They were silent a long time. Boromir did not know what to say. Inexplicably a lump of guilt and shame had clogged his throat, and he could not think. So very badly he wanted Pippin’s affection and respect once more that he wondered if he might simply wither from his desire. The Hobbit looked blankly ahead, his elbows braced upon his thighs and his chin resting on his hands. The contemplative look seemed most unusual on the typically dense and impudent creature. “Merry says I shouldn’t bother,” began he quietly after a moment, “but I can’t make myself stop wondering.” Boromir found himself nervously twisting the hem of the folded quilt in his lap. He dreaded the question that he knew was coming. “Why did you do it?”

It was the first time anyone had bothered to ask him. The sound of it seemed strange to his ears. His motives must be an inconsequential matter, after all, for his vile deeds spoke more than any excuse he could offer. Yet, as incredible as it seemed, Pippin cared to know, whether it be out of concern or for his own edification. But now what to say? A thousand things stampeded through his mind, yet his stunned attention could latch onto naught, and he faltered a moment. Finally, in a weak voice that betrayed all too clearly his fear of rejection, he said, “I only meant to do good with it.” It sounded pathetic and lame, but he could not stop now. “I thought… that I might use the Ring to destroy Sauron and unite my people. I thought I could save them with it.” He nearly choked on his words. Frodo had not believed them. Why would Pippin? “I did not mean to become its slave.”

Pippin was quiet and his stillness frightened Boromir. Would the Hobbit now refuse his explanation and leave him dejected once more? The long moment was a torture of the worst kind. “Would you take it all back if you could?”

The question hung on the air. His craving for the Ring reared within him, and he shuddered. Though his nobility and his shame kept the desire caged, he knew it would always be with him now. After feeling the Ring’s glorious power, after knowing its tempting song, he would never be rid of the yearning for it. Holding the Ring, for even such a brief time as he had, had been wondrous, and he was addicted to that power and security. He did not know if, given the chance, he would again succumb to his lusts. Neither did he understand his heart, for though he despised what he had done to obtain the Ring, he did not regret having had it. “I do not know,” he admitted.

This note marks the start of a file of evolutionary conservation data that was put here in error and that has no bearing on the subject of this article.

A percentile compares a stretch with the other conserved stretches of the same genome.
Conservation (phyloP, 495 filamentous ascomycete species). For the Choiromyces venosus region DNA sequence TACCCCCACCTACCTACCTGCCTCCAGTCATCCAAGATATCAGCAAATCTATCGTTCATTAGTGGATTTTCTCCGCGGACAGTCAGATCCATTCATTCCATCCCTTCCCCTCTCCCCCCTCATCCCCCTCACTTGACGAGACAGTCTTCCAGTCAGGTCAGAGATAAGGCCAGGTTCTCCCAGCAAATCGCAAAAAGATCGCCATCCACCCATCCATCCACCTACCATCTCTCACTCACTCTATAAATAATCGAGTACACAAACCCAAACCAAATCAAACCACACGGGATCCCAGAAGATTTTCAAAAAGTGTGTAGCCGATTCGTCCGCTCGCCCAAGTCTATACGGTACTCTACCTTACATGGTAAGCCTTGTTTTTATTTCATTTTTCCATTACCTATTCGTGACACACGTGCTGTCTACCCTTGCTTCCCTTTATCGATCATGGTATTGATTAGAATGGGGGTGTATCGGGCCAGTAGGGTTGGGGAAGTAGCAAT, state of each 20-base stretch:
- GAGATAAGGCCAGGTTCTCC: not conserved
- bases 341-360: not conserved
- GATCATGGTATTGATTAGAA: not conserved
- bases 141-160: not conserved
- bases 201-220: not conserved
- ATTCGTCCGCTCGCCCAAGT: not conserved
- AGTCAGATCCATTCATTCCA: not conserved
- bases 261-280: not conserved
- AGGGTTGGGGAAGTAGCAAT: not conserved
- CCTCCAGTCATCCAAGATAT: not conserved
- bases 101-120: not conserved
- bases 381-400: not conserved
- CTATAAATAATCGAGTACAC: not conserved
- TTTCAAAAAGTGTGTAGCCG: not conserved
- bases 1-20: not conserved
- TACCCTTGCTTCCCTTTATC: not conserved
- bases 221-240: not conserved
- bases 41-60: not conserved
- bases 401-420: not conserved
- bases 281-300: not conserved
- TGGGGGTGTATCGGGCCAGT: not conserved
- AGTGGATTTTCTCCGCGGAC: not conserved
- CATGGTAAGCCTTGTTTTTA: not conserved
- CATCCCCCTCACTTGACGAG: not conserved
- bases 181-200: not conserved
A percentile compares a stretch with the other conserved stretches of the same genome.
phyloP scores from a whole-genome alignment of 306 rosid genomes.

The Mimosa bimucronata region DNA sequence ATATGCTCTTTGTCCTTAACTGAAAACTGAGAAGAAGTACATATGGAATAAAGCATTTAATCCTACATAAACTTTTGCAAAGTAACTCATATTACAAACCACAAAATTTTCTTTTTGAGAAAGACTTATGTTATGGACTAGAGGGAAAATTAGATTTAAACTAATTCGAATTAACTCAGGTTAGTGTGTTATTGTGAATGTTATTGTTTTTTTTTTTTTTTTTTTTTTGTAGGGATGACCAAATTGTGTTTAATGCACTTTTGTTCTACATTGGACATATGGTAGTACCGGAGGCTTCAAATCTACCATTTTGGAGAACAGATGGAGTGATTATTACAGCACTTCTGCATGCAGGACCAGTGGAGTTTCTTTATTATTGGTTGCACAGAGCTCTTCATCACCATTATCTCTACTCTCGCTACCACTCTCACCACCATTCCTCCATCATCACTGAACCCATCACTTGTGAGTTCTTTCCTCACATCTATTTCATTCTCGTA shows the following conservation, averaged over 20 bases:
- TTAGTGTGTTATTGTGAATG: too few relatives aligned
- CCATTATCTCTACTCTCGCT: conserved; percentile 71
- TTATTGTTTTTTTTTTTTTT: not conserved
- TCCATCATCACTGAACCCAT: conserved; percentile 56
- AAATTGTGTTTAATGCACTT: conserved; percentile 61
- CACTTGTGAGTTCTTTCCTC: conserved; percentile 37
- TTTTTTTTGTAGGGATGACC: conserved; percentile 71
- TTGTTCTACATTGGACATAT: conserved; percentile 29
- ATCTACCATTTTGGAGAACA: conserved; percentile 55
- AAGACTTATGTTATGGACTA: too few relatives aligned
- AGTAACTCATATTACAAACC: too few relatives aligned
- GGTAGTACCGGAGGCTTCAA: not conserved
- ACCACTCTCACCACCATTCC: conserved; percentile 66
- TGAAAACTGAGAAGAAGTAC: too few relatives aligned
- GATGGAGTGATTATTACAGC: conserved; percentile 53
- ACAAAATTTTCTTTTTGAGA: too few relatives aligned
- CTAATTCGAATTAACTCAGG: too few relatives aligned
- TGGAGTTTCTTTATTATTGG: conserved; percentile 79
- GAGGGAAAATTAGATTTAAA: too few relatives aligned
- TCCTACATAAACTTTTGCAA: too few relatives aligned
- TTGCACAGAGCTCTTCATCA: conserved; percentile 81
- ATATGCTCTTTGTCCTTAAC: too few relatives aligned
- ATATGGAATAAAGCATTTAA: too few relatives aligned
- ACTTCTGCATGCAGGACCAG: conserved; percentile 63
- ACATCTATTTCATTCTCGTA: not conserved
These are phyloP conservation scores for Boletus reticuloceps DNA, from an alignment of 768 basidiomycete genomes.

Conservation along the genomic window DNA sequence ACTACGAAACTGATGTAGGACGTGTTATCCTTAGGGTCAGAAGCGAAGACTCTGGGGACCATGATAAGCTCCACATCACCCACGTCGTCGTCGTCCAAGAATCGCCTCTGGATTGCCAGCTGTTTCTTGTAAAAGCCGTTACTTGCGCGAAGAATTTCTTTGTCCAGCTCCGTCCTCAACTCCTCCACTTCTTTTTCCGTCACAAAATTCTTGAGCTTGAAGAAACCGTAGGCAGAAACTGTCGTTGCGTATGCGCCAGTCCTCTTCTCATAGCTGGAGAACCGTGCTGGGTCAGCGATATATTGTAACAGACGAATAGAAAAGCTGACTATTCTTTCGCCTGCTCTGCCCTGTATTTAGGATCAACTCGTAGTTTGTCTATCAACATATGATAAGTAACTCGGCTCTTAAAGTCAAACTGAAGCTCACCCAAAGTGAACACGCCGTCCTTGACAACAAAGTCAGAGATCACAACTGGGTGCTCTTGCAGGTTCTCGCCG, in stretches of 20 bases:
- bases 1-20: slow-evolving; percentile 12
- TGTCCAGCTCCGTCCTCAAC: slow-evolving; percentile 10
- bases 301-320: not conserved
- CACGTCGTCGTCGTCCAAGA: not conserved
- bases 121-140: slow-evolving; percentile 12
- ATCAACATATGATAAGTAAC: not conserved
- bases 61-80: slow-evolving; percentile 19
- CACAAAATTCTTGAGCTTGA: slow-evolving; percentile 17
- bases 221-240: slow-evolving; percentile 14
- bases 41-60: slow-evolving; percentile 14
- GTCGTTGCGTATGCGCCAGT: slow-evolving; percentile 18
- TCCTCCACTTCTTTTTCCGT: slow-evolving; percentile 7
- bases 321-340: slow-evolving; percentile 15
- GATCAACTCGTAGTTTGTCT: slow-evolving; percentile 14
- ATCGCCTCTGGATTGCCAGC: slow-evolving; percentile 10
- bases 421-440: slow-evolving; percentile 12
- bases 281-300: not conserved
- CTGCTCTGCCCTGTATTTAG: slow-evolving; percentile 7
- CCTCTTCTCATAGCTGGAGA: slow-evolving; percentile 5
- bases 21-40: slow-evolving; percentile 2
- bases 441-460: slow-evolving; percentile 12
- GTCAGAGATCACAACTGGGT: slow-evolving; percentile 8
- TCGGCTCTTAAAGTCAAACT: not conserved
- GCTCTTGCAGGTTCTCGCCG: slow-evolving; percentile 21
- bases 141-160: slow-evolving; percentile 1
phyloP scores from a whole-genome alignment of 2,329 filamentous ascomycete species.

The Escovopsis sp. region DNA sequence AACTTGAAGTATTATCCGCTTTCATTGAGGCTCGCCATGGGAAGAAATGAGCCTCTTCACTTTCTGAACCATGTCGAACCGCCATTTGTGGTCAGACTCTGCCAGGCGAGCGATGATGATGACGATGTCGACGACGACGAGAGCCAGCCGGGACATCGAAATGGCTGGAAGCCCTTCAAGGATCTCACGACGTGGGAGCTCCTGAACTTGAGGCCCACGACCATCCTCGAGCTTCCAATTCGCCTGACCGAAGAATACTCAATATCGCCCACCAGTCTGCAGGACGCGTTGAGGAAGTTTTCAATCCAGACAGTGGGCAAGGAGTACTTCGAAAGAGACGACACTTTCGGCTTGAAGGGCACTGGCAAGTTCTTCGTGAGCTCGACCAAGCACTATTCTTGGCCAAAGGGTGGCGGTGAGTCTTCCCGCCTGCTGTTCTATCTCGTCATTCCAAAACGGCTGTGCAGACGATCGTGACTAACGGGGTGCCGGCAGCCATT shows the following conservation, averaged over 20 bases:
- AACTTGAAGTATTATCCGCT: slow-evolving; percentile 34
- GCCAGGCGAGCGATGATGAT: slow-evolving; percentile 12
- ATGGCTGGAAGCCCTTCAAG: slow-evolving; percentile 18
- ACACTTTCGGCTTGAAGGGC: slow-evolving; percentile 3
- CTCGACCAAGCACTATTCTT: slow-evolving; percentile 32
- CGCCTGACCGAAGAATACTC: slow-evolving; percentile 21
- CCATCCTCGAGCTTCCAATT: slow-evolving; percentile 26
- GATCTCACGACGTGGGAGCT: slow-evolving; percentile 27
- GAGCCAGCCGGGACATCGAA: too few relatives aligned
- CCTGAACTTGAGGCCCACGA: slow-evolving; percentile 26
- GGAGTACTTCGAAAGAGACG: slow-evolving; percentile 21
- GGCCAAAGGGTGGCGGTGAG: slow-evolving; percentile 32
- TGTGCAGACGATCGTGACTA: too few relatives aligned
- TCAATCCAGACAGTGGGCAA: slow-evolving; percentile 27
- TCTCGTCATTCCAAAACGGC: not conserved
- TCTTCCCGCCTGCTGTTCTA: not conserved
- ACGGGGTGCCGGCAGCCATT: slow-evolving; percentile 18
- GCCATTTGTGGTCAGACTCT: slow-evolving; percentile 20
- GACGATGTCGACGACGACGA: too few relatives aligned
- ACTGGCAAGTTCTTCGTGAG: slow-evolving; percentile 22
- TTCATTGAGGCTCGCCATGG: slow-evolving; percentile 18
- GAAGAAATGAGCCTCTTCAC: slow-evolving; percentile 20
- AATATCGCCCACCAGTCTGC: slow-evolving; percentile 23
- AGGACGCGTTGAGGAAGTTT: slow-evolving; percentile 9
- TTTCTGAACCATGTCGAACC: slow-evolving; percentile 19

A long time passed again before Pippin spoke. “I hate what we’ve become,” the Hobbit declared. The hurt in his voice was terrible to hear. At that moment, Boromir wished only to erase Pippin’s pain. “I hate to see friend turn upon friend. I hate what this did to Frodo. I miss Frodo, and I miss Sam. I wonder if I’ll see them again.” The Hobbit’s voice quivered. Boromir looked to him. Pippin’s cheeks glistened wetly in the meager light. “I miss Legolas and Gandalf. And I missed you.”

Boromir’s heart broke. “You missed me?” he repeated in a weak, disbelieving whisper.

“Certainly,” said Pippin. He offered a crooked smile. “Sometimes I think at night when I should be sleeping that nothing would be better than to have this all end now and I could go home to Hobbiton. But that’s not true. I don’t want everything to just end. I want to have our friends back. I want to somehow take back what happened. It’s quite silly, really!” Boromir shook his head. Pippin gave an amused chuckle. “Imagine me, Peregrin Took, on such a great adventure with such fine people! I didn’t know any of you before coming to Rivendell. I didn’t even like some of you! And I dreaded going so far so fast and facing so much danger. But all the trials we endured together weren’t so bad really, and I think that is because we endured them together.” A choked sob fled the Hobbit. “Now I feel lost and splintered.”

“Pippin, surely I-”